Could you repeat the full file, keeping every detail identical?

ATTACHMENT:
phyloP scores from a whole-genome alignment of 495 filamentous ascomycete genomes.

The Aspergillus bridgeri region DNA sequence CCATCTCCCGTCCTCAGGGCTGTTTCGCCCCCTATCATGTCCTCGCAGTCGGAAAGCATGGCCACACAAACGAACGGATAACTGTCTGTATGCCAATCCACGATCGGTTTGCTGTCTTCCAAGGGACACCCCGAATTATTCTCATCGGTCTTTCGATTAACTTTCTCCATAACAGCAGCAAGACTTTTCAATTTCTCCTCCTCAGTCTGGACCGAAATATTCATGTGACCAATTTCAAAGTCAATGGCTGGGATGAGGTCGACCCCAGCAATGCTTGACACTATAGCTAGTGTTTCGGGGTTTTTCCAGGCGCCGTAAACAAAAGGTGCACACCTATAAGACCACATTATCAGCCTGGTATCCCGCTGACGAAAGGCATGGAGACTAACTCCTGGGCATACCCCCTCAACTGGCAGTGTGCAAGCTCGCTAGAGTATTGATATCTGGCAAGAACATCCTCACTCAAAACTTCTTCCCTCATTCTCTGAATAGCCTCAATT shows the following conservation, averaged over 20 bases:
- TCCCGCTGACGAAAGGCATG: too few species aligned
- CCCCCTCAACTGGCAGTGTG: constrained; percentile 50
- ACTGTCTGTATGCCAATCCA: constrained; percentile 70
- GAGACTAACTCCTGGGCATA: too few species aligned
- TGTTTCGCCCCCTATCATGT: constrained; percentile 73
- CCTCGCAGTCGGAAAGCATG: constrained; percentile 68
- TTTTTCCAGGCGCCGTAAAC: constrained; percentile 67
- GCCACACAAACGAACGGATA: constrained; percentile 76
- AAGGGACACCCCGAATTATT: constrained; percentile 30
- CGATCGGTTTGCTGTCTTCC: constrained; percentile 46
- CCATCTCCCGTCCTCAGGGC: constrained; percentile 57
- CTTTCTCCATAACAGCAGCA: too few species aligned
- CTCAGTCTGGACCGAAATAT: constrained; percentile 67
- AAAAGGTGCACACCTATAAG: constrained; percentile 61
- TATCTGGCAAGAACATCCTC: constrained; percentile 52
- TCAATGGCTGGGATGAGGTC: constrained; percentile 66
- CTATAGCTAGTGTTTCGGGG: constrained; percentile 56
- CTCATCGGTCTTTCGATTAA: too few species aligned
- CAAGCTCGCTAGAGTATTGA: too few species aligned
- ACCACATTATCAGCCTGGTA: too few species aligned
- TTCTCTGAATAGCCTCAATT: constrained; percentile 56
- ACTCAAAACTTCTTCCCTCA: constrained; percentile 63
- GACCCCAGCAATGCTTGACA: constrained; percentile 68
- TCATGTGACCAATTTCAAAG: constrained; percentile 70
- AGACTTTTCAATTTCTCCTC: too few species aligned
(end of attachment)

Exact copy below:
phyloP scores from a whole-genome alignment of 495 filamentous ascomycete genomes.

The Aspergillus bridgeri region DNA sequence CCATCTCCCGTCCTCAGGGCTGTTTCGCCCCCTATCATGTCCTCGCAGTCGGAAAGCATGGCCACACAAACGAACGGATAACTGTCTGTATGCCAATCCACGATCGGTTTGCTGTCTTCCAAGGGACACCCCGAATTATTCTCATCGGTCTTTCGATTAACTTTCTCCATAACAGCAGCAAGACTTTTCAATTTCTCCTCCTCAGTCTGGACCGAAATATTCATGTGACCAATTTCAAAGTCAATGGCTGGGATGAGGTCGACCCCAGCAATGCTTGACACTATAGCTAGTGTTTCGGGGTTTTTCCAGGCGCCGTAAACAAAAGGTGCACACCTATAAGACCACATTATCAGCCTGGTATCCCGCTGACGAAAGGCATGGAGACTAACTCCTGGGCATACCCCCTCAACTGGCAGTGTGCAAGCTCGCTAGAGTATTGATATCTGGCAAGAACATCCTCACTCAAAACTTCTTCCCTCATTCTCTGAATAGCCTCAATT shows the following conservation, averaged over 20 bases:
- TCCCGCTGACGAAAGGCATG: too few species aligned
- CCCCCTCAACTGGCAGTGTG: constrained; percentile 50
- ACTGTCTGTATGCCAATCCA: constrained; percentile 70
- GAGACTAACTCCTGGGCATA: too few species aligned
- TGTTTCGCCCCCTATCATGT: constrained; percentile 73
- CCTCGCAGTCGGAAAGCATG: constrained; percentile 68
- TTTTTCCAGGCGCCGTAAAC: constrained; percentile 67
- GCCACACAAACGAACGGATA: constrained; percentile 76
- AAGGGACACCCCGAATTATT: constrained; percentile 30
- CGATCGGTTTGCTGTCTTCC: constrained; percentile 46
- CCATCTCCCGTCCTCAGGGC: constrained; percentile 57
- CTTTCTCCATAACAGCAGCA: too few species aligned
- CTCAGTCTGGACCGAAATAT: constrained; percentile 67
- AAAAGGTGCACACCTATAAG: constrained; percentile 61
- TATCTGGCAAGAACATCCTC: constrained; percentile 52
- TCAATGGCTGGGATGAGGTC: constrained; percentile 66
- CTATAGCTAGTGTTTCGGGG: constrained; percentile 56
- CTCATCGGTCTTTCGATTAA: too few species aligned
- CAAGCTCGCTAGAGTATTGA: too few species aligned
- ACCACATTATCAGCCTGGTA: too few species aligned
- TTCTCTGAATAGCCTCAATT: constrained; percentile 56
- ACTCAAAACTTCTTCCCTCA: constrained; percentile 63
- GACCCCAGCAATGCTTGACA: constrained; percentile 68
- TCATGTGACCAATTTCAAAG: constrained; percentile 70
- AGACTTTTCAATTTCTCCTC: too few species aligned